, Volume 170, Issue 4, pp 1167–1179 | Cite as

Nest survival of piping plovers at a dynamic reservoir indicates an ecological trap for a threatened population

  • Michael J. Anteau
  • Terry L. Shaffer
  • Mark H. Sherfy
  • Marsha A. Sovada
  • Jennifer H. Stucker
  • Mark T. Wiltermuth
Conservation Ecology - Original Research


In the past 60 years, reservoirs have reshaped riverine ecosystems and transformed breeding habitats used by the threatened piping plover (Charadrius melodus; hereafter plover). Currently, 29 % of the Northern Great Plains plover population nests at reservoirs that might function as ecological traps because reservoirs have more diverse habitat features and greater dynamics in water levels than habitats historically used by breeding plovers. We examined factors influencing daily survival rates (DSR) of 346 plover nests at Lake Sakakawea (SAK; reservoir) during 2006–2009 by evaluating multiple a priori models, and we used our best model to hindcast nest success of plovers during 1985–2009. Our observed and hindcast estimates of nest success were low compared to published estimates. Previous findings indicate that plovers prefer nest sites that are low relative to water level. We found that elevation of nests above the water level had a strong positive correlation with DSR because water levels of SAK typically increased throughout the nesting period. Habitat characteristics on the reservoir differ from those that shaped nest-site selection for plovers. Accordingly, extraordinary nest loss occurs there in many years, largely due to inundation of nests, and based on low fledging rates those losses were not compensated by potential changes in chick survival. Therefore, our example supports the concept of ecological traps in birds because it addresses quantitative assessments of habitat preference and productivity over 25 years (since species listing) and affects a large portion of the population.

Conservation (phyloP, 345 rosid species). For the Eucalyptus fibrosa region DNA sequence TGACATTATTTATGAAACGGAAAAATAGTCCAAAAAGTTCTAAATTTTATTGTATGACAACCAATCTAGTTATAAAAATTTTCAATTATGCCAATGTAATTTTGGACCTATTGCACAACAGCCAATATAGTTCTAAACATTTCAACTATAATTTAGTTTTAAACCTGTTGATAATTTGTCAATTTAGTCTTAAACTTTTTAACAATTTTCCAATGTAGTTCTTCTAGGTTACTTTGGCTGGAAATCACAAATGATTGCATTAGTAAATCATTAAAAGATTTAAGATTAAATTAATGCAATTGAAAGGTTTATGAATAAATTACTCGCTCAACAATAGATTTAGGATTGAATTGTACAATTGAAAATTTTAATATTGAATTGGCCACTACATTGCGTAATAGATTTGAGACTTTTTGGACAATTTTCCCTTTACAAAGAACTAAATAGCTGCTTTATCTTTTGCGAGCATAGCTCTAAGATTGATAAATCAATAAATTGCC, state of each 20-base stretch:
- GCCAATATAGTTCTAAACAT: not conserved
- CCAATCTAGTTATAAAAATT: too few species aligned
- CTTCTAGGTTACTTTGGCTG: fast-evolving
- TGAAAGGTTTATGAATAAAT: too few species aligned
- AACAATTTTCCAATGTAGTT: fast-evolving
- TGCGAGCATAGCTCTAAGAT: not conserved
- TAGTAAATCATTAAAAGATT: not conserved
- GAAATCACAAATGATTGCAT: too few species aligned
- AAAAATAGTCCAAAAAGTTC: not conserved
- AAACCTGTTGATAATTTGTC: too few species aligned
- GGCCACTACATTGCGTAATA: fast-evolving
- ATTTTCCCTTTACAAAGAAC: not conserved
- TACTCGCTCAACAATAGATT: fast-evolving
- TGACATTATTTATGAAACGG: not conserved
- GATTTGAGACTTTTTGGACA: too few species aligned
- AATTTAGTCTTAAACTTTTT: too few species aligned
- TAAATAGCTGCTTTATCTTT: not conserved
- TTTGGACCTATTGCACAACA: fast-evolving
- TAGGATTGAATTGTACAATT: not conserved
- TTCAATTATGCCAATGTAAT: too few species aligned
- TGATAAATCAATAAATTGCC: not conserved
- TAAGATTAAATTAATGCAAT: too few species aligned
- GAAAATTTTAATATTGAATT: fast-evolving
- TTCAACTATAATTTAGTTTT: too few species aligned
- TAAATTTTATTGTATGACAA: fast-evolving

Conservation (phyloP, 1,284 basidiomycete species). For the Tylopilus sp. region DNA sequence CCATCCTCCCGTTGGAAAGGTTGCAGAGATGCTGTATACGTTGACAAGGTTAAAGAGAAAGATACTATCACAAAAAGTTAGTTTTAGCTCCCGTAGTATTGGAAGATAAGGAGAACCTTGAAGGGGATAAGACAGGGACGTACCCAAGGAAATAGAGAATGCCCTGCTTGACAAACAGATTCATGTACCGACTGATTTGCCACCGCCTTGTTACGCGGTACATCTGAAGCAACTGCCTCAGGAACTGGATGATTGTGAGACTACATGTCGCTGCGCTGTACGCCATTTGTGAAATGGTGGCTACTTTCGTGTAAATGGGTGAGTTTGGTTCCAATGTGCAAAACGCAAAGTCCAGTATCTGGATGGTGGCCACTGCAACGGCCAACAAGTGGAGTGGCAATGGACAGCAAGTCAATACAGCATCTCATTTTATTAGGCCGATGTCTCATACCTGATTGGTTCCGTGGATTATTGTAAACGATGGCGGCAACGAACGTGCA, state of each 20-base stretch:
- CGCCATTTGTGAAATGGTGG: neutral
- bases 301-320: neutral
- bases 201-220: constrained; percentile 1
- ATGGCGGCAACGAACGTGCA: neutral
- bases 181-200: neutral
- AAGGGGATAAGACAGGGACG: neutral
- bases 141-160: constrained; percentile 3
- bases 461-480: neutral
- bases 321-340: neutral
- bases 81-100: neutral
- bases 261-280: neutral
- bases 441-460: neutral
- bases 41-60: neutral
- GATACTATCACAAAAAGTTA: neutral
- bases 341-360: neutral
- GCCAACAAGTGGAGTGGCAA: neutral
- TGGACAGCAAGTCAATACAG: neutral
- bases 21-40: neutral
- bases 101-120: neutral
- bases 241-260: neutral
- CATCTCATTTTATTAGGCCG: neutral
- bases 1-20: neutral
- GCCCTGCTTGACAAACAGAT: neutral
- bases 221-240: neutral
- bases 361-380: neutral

Flooding Productivity Recruitment Shorebird Waterbird 



This study was funded by the US Army Corps of Engineers’ Missouri River Recovery Program through financial and logistical support from the Corps’ Omaha District Threatened and Endangered Species Section and Garrison Project Office. We are grateful for technical support by the USGS Northern Prairie Wildlife Research Center Missouri River Least Tern and Piping Plover Research Team. We thank Melisa Bernard, Phil Brown, Deb Buhl, Tom Buhl, Colin Dovichin, Anthony Hipp, Coral Huber, Casey Kruse, Michael Morris, Brandi Skone, Nickolas Smith, and Ryan Williamson for help with project planning and logistics, and the many field technicians for their assistance with data collection. Lastly, we are indebted to Max Post van der Burg, Erin Roche, and anonymous reviewers for comments that improved the manuscript. Our field protocols were approved by the USGS Northern Prairie Wildlife Research Center Animal Care and Use Committee. Any use of trade, product, or firm names is for descriptive purposes only and does not imply endorsement by the US Government.


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Copyright information

© Springer-Verlag (outside the USA) 2012

Authors and Affiliations

  • Michael J. Anteau
    • 1
  • Terry L. Shaffer
    • 1
  • Mark H. Sherfy
    • 1
  • Marsha A. Sovada
    • 1
  • Jennifer H. Stucker
    • 1
  • Mark T. Wiltermuth
    • 1
  1. 1.US Geological Survey, Northern Prairie Wildlife Research CenterJamestownUSA

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